– Rubber or vinyl strips are used to seal the door openings on
refrigerators, dryers, and dishwashers. Fiberglass and metal mesh material
is used on oven doors. Refrigerator gaskets have flexible magnetic strips
inside that ‘stick’ to steel cabinets and hold doors closed, while
allowing them to be opened easily, preventing child entrapment.
– Probably needs no explanation, there are many types of these, but all
support and allow a door to swing open and closed. Many refrigerator door
hinge assemblies have built in ‘automatic’ closers, usually simple cam
systems, that ensure closure to keep warm air entry to a minimum.
– By US law, these can no longer used on refrigerators due to the child
entrapment danger. Various styles are used on dryers, microwave ovens,
dishwashers, and front load washers, which include a lock that prevents
door opening while there’s water in the machine.
– The inner panel of an appliance door, referring mainly to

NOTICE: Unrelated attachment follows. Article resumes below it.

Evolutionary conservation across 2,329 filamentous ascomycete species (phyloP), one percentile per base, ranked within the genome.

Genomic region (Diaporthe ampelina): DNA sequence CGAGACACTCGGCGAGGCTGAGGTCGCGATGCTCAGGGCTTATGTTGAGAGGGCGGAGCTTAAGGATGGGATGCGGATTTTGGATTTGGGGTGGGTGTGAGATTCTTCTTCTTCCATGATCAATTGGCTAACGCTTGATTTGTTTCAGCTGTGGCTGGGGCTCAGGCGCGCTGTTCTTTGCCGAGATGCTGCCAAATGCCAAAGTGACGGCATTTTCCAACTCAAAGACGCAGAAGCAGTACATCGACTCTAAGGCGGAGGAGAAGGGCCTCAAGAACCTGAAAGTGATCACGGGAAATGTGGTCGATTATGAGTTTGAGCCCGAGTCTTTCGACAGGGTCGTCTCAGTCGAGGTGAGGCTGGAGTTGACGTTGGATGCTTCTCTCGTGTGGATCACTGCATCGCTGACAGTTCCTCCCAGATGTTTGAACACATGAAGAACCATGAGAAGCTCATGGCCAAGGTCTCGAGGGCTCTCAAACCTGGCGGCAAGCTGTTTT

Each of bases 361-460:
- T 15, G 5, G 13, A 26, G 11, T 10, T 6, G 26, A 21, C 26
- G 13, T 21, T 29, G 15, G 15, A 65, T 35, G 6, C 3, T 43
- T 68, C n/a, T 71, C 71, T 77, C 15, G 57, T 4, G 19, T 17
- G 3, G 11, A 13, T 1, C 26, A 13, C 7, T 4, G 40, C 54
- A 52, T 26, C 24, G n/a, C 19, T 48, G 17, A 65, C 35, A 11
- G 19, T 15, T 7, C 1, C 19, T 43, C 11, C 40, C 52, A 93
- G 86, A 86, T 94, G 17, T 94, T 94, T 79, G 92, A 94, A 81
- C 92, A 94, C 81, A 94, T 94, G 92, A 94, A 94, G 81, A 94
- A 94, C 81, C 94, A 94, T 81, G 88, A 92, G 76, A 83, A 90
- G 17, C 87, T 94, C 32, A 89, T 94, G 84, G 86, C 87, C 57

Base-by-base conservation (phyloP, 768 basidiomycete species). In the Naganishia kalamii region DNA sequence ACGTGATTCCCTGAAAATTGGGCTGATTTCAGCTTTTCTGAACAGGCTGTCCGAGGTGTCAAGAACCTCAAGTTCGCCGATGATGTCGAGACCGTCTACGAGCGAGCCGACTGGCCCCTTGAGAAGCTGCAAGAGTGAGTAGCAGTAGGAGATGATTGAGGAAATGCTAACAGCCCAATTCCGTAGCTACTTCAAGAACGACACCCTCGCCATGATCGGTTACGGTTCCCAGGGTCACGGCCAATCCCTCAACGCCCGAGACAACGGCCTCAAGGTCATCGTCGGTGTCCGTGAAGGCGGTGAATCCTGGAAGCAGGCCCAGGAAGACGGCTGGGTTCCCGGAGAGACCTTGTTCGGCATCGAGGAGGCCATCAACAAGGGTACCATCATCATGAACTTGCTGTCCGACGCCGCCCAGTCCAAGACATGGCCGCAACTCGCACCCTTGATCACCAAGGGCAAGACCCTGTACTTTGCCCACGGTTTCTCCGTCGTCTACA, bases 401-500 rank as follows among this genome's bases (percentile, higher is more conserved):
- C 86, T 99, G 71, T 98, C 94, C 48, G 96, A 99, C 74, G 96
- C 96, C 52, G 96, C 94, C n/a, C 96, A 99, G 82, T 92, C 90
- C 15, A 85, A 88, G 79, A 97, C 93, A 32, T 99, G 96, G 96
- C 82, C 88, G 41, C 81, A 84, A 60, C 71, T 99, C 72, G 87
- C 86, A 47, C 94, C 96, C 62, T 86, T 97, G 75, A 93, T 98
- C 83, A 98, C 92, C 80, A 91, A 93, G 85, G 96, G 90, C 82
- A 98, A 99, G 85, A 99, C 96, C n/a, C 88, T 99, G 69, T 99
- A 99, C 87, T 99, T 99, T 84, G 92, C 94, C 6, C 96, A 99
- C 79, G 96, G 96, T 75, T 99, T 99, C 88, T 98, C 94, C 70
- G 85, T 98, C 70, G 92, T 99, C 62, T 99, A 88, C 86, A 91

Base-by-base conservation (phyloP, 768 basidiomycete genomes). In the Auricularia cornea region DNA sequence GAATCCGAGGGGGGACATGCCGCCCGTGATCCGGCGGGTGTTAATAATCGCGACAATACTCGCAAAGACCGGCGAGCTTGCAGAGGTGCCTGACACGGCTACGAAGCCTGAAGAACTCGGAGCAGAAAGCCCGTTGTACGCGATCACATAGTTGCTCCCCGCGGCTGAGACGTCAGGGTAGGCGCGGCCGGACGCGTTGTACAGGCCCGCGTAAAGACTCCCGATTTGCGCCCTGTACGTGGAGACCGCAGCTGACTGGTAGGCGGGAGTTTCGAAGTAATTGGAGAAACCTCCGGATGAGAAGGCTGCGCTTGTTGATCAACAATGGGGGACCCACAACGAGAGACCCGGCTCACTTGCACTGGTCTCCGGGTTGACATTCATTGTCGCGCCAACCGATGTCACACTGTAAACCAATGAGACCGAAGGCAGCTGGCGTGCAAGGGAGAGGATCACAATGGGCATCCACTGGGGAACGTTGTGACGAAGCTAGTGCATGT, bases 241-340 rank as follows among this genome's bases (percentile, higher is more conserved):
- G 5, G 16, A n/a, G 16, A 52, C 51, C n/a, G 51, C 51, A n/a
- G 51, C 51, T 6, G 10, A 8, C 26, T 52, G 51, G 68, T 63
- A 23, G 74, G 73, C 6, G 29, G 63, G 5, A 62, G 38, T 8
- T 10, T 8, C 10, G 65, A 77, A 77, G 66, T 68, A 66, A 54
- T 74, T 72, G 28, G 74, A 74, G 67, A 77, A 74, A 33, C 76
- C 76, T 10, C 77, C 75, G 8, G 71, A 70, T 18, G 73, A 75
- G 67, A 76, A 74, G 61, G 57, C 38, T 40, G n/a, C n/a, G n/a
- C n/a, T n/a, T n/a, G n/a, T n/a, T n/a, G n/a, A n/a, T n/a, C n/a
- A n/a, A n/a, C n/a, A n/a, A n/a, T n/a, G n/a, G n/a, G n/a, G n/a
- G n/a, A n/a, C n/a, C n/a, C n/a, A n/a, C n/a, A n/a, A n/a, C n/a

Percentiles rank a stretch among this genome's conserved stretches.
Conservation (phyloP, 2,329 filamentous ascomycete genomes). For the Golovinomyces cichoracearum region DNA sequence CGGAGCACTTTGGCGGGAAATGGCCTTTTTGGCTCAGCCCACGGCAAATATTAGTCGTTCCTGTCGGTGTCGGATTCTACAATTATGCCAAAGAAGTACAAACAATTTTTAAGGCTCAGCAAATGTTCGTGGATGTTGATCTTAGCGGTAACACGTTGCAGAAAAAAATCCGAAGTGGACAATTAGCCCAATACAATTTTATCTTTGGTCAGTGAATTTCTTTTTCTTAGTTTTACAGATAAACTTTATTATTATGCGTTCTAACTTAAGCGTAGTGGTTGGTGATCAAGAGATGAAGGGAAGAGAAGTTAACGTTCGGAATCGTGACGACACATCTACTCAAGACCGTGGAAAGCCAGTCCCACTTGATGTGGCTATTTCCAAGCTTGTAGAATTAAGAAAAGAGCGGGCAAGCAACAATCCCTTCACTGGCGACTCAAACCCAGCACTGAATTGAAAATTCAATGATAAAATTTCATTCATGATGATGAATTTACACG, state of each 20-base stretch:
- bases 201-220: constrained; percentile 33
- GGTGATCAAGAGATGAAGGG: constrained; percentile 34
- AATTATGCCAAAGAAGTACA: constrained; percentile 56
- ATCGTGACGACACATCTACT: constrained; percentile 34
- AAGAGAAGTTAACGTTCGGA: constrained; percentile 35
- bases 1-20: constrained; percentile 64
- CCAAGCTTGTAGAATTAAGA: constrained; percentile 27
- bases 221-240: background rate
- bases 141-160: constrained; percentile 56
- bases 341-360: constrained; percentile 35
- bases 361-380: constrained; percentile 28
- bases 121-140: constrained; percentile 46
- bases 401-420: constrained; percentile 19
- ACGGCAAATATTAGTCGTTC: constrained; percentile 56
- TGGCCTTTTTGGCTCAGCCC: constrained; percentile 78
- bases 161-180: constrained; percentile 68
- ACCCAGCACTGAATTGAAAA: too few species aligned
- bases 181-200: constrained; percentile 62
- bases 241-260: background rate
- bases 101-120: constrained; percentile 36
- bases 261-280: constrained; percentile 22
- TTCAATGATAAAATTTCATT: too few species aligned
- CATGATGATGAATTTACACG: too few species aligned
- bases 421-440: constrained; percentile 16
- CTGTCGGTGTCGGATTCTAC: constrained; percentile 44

refrigerators, upright freezers, and dishwashers.
– Latch or lock mechanism that prevents door opening. Commonly used in
food freezers (keyed, manual), front load washers (and some top loaders
lock during spin) and ovens (electrical, lock in 900F clean cycle).
– This used to refer only to refrigerator doors, but these days many
front load washer and dryer doors can be reversed too (a great idea!).
Most refrigerator doors can be switched to swing in the opposite
direction, and this has been a really great idea. Extra hardware is rarely
needed for this job – existing hinges, screws, and handles are made so
they can easily be moved over and used on the cabinet’s opposite side.
(see door gasket)
shelf end cap
– This is the little plastic piece that latches into a refrigerator or
freezer door liner, and to which the shelf rails attach.
– the rail, usually metal, that prevents items on refrigerator and
freezer door liner shelves from falling off.
– Used to counterbalance a door to keep it from falling heavily, these
springs do a lot of work, and breakage is pretty common. Most doors use a
pair of these, and it’s best to replace both of them when either breaks.
But when it’s really hard to locate a replacement, a new hook can, in
most cases, be bent back onto the broken one (that’s what usually
breaks). Ovens, dishwashers, and drop-down dryer doors all use these.
(also see lid switch) – ‘Makes’ or breaks a circuit when a door’s
open or closed. Used on dryers to prevent running with the door open and